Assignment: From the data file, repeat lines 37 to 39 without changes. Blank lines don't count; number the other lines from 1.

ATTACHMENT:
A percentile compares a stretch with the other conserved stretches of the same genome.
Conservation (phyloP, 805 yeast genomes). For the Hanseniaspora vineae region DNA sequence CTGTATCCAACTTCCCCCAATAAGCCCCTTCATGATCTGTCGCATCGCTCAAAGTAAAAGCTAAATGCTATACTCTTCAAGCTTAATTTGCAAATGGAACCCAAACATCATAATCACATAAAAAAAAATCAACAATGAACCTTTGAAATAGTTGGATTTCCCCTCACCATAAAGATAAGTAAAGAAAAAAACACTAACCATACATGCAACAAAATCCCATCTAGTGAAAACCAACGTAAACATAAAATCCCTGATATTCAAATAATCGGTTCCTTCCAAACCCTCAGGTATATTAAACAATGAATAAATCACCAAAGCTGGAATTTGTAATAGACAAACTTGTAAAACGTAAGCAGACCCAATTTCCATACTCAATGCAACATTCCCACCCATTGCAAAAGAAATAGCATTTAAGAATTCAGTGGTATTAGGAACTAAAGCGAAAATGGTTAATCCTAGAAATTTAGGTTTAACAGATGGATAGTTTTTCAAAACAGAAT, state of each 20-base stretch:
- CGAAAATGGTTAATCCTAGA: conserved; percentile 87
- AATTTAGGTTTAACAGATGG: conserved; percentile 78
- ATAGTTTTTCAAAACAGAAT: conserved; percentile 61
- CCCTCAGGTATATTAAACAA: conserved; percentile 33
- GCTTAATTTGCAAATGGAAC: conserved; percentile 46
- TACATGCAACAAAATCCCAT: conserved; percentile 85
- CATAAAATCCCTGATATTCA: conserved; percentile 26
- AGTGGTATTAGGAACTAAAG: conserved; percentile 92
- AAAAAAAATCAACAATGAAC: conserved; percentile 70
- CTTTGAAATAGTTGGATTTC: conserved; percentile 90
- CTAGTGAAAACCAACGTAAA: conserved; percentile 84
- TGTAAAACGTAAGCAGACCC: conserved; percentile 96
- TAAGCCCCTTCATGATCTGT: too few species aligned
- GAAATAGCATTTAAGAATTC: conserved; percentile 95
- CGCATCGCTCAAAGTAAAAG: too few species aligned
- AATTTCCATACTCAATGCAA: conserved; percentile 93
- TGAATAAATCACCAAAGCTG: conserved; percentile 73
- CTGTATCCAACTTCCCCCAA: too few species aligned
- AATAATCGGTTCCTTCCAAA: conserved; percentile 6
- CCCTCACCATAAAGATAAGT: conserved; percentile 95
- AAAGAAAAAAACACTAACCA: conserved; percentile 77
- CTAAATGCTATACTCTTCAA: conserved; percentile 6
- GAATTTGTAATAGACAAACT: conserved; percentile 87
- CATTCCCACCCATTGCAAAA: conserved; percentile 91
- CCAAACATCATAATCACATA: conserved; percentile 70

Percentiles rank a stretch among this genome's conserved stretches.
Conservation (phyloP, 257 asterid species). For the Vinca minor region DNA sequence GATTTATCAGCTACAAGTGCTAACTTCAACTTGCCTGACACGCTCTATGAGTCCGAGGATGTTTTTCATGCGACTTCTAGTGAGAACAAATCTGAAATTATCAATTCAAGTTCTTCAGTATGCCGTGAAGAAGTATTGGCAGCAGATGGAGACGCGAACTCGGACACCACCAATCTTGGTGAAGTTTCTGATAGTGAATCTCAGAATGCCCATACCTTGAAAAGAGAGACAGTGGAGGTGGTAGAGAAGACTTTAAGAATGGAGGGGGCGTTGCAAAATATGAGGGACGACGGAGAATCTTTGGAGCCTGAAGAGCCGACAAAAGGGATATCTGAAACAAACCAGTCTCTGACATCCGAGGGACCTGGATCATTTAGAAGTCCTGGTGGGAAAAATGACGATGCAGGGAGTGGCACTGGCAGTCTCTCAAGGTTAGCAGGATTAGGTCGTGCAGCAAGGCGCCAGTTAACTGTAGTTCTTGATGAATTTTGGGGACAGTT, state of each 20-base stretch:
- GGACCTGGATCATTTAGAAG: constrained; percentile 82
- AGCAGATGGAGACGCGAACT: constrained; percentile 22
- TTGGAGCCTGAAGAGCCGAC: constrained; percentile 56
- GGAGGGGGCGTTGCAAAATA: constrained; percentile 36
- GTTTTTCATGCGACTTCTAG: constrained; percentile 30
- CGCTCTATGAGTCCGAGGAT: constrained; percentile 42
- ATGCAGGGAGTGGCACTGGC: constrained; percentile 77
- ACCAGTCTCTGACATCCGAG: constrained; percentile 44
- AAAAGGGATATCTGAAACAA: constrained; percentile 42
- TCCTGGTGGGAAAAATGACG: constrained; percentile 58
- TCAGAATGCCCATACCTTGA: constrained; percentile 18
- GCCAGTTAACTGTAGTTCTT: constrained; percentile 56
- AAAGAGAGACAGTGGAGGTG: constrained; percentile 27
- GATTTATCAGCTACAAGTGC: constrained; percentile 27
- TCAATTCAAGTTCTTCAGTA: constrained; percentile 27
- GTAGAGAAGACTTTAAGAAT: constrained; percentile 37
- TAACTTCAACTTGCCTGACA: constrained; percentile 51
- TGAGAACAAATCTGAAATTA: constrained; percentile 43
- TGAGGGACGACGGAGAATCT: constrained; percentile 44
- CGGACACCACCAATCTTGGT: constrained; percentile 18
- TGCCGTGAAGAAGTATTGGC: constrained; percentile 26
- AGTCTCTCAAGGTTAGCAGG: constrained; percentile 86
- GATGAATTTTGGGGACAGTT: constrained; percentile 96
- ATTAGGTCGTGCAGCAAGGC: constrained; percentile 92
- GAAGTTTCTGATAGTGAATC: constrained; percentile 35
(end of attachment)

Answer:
- ACCAGTCTCTGACATCCGAG: constrained; percentile 44
- AAAAGGGATATCTGAAACAA: constrained; percentile 42
- TCCTGGTGGGAAAAATGACG: constrained; percentile 58